We hear lots of questions about the Chinese language during the course of our work in Asia. Thanks to its incredibly long 4000-year history as a continuously used language, as well as its current usage by more than 1 in 6 people worldwide, Chinese sure does have a lot to say!
In this article, we’ll try and answer some of the questions which newcomers to learning Chinese seem to ask the most often.
1. Where does the Chinese language come from?
2. How many letters are there in the Chinese alphabet?
3. What is the official language of China?
4. What was the official language of ancient China?
5. When was Chinese writing standardised?
6. What are simplified Chinese characters
1) Where does the Chinese language come from?
Chinese is part of the Sino-Tibetan family of languages which forms the original basis for many of the tongues now spoken in South, East and Southeast Asia.
The oldest known examples of written Chinese are writings inscribed on oracle bones in the period of the Shang Dynasty, over 3000 years ago! These are generally said to be a more evolved form of ancient non-linguistic symbolic systems, but they are far and away from what is understood as modern Chinese. However, the roots of the language are clearly visible.
Even today China has a huge number of different local and regional variants, and indeed most people will speak their own regional variation as well as Standard Chinese (more about this in the answer to Question 3 below) – a state of affairs which is normally known as diglossia, meaning two dialects being spoken by a single community.
Indeed throughout the majority of its history, most Chinese people spoke only their own local form of the language. It wasn’t until the 1930s that a standard national language (“Guóyǔ“) was adopted. This became the common speech (“pǔtōnghuà“) when the People’s Republic of China was founded in 1949.
We, at Asian Absolute, provide Chinese language translation services to companies and individuals.
2) How many letters are there in the Chinese alphabet?
Chinese is a logosyllabic language in most respects, meaning that each character represents a syllable of spoken Chinese rather than being a true letter. Each character may be a word on its own, or form part of a larger word. A better question would be “how many different characters are there in the Chinese language?“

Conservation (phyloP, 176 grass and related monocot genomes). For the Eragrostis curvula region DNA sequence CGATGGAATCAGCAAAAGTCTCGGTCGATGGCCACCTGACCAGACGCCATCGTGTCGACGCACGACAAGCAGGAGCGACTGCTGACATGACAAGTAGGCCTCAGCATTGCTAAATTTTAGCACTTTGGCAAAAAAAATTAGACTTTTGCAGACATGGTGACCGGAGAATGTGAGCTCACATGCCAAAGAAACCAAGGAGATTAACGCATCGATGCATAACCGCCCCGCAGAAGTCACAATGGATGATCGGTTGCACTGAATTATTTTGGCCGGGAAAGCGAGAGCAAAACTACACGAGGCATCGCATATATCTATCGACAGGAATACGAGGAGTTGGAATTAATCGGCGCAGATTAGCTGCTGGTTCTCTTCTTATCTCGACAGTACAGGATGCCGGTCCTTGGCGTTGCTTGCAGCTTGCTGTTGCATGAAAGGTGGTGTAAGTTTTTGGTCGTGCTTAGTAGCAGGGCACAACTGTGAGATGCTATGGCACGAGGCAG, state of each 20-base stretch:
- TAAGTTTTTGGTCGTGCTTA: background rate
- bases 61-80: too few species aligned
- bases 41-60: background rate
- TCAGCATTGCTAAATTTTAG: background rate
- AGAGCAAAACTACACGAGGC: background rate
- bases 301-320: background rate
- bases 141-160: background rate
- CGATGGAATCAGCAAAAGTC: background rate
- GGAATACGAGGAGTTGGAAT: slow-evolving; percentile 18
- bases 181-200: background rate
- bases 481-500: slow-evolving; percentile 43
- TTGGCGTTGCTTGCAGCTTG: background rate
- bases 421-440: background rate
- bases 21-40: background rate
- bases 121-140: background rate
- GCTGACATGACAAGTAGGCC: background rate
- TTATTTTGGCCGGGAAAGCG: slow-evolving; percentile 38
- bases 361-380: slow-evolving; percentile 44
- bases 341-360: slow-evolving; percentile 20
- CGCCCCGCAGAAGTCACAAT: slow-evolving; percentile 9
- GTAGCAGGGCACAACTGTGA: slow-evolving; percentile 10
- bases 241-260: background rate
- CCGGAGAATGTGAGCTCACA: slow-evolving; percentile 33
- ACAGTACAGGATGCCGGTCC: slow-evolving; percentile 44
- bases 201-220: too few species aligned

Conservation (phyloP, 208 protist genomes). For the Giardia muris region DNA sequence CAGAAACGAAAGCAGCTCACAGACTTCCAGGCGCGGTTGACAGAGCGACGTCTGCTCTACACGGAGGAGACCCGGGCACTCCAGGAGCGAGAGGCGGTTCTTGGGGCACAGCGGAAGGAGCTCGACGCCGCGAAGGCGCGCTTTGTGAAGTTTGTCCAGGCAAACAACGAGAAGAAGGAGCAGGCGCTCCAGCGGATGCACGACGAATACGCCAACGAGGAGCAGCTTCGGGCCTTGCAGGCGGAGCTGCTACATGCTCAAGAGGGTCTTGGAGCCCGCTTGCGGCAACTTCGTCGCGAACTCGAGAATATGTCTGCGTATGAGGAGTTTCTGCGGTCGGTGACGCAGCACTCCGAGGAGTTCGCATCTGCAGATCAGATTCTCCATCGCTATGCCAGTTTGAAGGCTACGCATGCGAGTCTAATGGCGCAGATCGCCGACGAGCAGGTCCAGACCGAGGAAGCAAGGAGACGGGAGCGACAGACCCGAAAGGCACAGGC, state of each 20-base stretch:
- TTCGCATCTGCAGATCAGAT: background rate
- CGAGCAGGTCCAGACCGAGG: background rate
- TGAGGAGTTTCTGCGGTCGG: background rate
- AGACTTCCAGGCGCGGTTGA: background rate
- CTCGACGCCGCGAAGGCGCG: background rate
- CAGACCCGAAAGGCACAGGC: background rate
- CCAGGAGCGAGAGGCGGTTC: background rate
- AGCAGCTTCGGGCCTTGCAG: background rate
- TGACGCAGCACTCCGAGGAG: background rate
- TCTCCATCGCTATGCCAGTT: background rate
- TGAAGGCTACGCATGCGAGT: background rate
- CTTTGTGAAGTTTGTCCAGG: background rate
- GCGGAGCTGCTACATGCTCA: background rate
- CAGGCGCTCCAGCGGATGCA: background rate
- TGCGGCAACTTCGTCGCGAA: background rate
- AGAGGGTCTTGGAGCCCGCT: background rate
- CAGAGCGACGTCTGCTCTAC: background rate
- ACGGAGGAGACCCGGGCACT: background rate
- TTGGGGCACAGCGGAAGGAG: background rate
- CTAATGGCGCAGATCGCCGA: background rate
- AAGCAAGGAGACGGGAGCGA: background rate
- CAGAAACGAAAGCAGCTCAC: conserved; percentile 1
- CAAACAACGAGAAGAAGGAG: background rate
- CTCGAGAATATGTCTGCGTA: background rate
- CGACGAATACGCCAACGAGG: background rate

Well, that rather depends on which source you’re looking at…
• There are approximately 7000 characters according to “The Chart of Generally Utilized Characters of Modern Chinese”
• There are 54 678 if you believe the “The Great Compendium of Chinese Characters”
• And 106 230 if your source is “The Dictionary of Chinese Variant Form”
But to pass the official Chinese language the HSK (the “Hànyǔ Shuǐpíng Kǎoshì”) you “only” need to know around 2600. Which, when you bear in mind the number of different words in a “Western” language, is really not so bad!
There’s a system of logic to how Chinese characters are written too, which makes their meanings progressively easier to understand with practice.
3) What is the official language of China?
The official language of China is Mandarin Chinese; the “pǔtōnghuà” or common speech (see the answer to Question 1 above)which grew out of the Mandarin dialect which was originally spoken in the Beijing area. Mandarin, which is sometimes called Standard Chinese or Modern Standard Mandarin, is also the official language of Taiwan and Hong Kong.
In addition to Mandarin, there are many Chinese dialects spoken in diverse places around the world, with the official number of major regional variants numbering between seven and thirteen depending on which system of classification you follow.
4) What was the official language of ancient China?
Though ancient China had no official language, Oracle Bone Script “Jiaguwen” has been found etched into bones, turtle shells and similar artefacts – used at the time for scrying the future, hence “oracle” – dating from as far back as 1500 BCE!
Old Chinese, which was used in the Western Zhou period until around 770 BCE, could be called an ancient Chinese language. So could Middle Chinese, which was used by the rulers of the Sui, Tang and Song dynasties. Indeed Middle Chinese was previously known as Ancient Chinese despite the fact that it was not universally or officially adopted at the time.
5) When was Chinese writing standardised?
Because of the unbroken line of Chinese history, the Chinese language is one of the longest most continuously used writing systems in existence!
Amazingly, written Chinese has in fact changed much less over time than its spoken equivalent. Chinese characters – “Hànzì “, literally “Han characters” – were first standardised during the Qin Dynasty, around 221–206 BCE, meaning they’ve remained roughly similar for over two millennia!
6) What are simplified Chinese characters?
Simplified Chinese is a relatively recent innovation introduced by the People’s Republic of China in 1954. It was designed to promote a vast improvement in the literacy levels of the country and simplified many of the traditional symbols, which can be very complex. Traditional Chinese characters are still used in Taiwan, Hong Kong, Macau and in other places outside of mainland China.
As far as simplified Chinese writing systems go, there’s also Pinyin. This is a Romanized version of the language, generally only used by foreign students attempting to learn Chinese Pinyin.